"It was so early on we had confirmed Paris Hilton, and one executive said, 'Who's Paris Hilton?' That's how early it was, OK?" Chen revealed. "Then, we realized at some point -- seasons in -- if we do that, are we jumping the shark? We don't need to get celebrities into this house, because you're probably not going to get the dream team. Let's keep it with people -- real people, if you will. They're fascinating to watch, because they're going to be more genuine."
A rep for Hilton told ET, "Paris has never signed on for Big Brother."
Chen also shared that she didn't want to take the hosting gig at the time, because she was told that it would ruin her chances of achieving her lifelong dream of being a 60 Minutes correspondent.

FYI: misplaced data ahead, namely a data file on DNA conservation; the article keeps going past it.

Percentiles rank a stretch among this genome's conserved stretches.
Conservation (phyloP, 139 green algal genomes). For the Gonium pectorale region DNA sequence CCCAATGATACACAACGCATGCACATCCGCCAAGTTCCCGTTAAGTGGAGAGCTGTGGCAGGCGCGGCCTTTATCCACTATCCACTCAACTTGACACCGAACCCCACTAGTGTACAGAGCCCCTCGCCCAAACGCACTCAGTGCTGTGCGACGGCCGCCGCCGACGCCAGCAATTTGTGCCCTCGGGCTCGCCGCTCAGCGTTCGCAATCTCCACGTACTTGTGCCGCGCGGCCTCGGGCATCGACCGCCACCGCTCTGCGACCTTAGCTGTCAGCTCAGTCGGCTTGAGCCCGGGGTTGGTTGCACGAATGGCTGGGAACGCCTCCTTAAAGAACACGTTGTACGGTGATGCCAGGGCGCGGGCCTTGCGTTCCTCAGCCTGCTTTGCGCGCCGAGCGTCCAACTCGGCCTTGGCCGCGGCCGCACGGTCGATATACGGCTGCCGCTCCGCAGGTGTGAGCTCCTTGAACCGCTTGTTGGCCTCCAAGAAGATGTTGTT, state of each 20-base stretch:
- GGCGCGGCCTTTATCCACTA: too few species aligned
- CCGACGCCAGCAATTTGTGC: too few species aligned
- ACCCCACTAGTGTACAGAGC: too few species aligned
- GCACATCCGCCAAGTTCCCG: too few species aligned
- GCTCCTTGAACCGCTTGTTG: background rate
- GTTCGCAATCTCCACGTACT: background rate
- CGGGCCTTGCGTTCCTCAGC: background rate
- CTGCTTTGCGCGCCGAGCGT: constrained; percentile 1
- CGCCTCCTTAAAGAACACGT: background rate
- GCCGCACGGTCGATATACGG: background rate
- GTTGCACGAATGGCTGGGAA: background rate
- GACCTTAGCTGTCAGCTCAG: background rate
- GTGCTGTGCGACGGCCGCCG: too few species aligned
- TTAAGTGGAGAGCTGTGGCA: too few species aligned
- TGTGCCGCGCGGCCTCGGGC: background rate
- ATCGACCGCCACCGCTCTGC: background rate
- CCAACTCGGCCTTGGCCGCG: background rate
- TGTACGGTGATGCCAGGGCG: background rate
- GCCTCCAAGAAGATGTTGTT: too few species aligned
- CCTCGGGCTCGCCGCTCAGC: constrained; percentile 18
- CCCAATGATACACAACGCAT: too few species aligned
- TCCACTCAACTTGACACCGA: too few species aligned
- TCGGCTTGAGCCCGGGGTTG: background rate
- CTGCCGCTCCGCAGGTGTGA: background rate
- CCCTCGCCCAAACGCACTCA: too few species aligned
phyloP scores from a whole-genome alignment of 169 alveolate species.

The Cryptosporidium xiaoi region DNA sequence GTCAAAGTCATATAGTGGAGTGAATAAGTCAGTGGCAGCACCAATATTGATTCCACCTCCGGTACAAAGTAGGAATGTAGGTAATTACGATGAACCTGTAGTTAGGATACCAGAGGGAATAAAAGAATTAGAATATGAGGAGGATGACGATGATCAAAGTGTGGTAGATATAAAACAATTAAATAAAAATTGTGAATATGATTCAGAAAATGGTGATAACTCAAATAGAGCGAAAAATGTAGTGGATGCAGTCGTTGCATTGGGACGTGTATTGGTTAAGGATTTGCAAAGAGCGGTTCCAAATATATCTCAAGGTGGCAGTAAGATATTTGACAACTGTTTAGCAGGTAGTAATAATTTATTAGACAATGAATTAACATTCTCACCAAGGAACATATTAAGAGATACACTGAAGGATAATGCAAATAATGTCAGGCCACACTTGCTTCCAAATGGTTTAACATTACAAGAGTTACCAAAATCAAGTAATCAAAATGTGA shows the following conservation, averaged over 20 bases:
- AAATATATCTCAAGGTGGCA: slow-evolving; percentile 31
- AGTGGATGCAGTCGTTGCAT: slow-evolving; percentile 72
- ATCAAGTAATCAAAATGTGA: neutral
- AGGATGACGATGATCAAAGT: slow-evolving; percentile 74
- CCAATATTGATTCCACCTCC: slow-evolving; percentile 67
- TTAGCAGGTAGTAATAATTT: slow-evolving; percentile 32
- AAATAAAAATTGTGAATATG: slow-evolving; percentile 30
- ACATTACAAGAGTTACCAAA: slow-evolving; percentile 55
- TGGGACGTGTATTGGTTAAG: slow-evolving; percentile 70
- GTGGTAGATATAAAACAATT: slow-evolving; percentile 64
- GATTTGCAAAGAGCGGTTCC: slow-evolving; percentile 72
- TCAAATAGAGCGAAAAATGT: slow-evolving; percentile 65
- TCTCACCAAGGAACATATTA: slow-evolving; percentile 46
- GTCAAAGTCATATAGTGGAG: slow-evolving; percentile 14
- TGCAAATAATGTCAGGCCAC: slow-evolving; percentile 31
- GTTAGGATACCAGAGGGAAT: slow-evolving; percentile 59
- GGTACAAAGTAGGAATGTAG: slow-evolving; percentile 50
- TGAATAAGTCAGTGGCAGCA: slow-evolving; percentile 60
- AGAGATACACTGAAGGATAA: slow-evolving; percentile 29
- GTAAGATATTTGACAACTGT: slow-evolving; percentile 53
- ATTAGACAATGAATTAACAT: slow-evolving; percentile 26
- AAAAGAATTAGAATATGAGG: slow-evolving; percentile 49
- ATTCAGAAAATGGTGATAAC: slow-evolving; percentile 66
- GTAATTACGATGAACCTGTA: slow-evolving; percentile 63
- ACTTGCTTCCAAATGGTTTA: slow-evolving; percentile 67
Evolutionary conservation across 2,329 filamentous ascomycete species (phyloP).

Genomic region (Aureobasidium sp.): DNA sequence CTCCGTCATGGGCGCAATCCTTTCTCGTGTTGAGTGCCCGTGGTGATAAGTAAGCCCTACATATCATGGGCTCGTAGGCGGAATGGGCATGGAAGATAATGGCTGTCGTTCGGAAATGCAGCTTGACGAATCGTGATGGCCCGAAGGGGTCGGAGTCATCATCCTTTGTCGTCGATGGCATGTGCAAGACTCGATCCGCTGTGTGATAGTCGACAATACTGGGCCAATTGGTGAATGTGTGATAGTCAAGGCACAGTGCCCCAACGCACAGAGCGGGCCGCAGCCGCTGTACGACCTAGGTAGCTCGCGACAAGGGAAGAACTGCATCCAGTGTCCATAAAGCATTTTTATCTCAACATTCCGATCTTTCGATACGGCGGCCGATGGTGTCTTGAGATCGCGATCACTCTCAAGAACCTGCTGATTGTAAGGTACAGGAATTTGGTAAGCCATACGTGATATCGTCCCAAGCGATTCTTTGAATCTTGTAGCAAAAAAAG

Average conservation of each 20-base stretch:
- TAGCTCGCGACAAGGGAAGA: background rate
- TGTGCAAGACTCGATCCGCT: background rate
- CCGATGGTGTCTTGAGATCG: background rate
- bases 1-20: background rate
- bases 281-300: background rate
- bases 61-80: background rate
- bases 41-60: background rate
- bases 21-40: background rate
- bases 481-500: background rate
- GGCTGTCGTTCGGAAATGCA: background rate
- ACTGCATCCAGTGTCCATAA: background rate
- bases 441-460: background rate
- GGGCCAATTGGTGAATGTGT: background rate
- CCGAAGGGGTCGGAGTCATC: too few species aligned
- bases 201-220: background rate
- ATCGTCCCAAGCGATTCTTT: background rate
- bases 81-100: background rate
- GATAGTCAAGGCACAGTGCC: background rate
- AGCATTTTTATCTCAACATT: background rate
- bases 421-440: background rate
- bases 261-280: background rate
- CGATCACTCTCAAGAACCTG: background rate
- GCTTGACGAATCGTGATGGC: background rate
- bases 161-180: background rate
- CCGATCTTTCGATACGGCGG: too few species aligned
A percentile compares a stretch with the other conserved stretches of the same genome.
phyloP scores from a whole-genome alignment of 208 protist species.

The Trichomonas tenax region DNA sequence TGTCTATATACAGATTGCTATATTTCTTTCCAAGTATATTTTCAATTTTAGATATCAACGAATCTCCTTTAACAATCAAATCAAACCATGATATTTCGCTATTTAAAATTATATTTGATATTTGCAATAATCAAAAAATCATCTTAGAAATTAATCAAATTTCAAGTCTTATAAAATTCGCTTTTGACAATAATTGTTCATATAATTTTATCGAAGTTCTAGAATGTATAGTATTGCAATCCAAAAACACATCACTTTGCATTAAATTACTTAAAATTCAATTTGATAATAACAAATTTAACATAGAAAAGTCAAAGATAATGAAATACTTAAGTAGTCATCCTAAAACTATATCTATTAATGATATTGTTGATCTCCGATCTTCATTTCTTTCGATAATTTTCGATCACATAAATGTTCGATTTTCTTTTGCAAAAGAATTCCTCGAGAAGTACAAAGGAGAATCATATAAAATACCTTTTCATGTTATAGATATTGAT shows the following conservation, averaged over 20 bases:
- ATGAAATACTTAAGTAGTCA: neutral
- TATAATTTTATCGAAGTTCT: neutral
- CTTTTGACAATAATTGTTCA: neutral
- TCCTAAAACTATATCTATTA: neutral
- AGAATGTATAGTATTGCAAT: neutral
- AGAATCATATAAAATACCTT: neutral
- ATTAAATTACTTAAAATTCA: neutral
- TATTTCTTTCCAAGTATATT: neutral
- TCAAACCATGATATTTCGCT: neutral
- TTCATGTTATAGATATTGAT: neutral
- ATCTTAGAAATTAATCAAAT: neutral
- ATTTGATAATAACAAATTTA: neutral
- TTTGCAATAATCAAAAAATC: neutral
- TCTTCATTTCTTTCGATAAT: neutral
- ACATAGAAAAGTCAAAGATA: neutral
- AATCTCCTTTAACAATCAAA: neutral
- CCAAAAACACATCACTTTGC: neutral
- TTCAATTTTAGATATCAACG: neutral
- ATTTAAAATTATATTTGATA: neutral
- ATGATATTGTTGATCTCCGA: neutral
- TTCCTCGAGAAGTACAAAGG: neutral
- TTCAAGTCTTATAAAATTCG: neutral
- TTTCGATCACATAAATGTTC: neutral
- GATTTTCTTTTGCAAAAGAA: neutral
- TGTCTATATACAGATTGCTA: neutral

"I tried to turn it down," Chen admitted. "I was told by my boss at that time -- the person who, at that time, was the president of CBS News -- that if I didn't take this job it could be seen as 'insubordination.'"
After reluctantly accepting the position, Chen was received with mixed reviews from viewers, some of whom nicknamed her The Chenbot for seeming distant in her delivery.
"The 'but first' was a way to make fun of The Chenbot," Chen explained, referencing her trademark transitional phrase. "Other people took it in other directions just to be funny ... Hopefully whenever someone says 'but first' they think of Big Brother."
After its debut, the show became a huge hit for Chen, changing her life in many ways. She considers herself to be a part of the first official marriage to come out of the show, as she met her husband, CBS Corp. president and CEO Leslie Moonves, after taking the job.
"If Big Brother never existed I probably would have never been on my husband's radar or gotten to know him, and it has changed my life forever," Chen said. "Thank you, Big Brother!"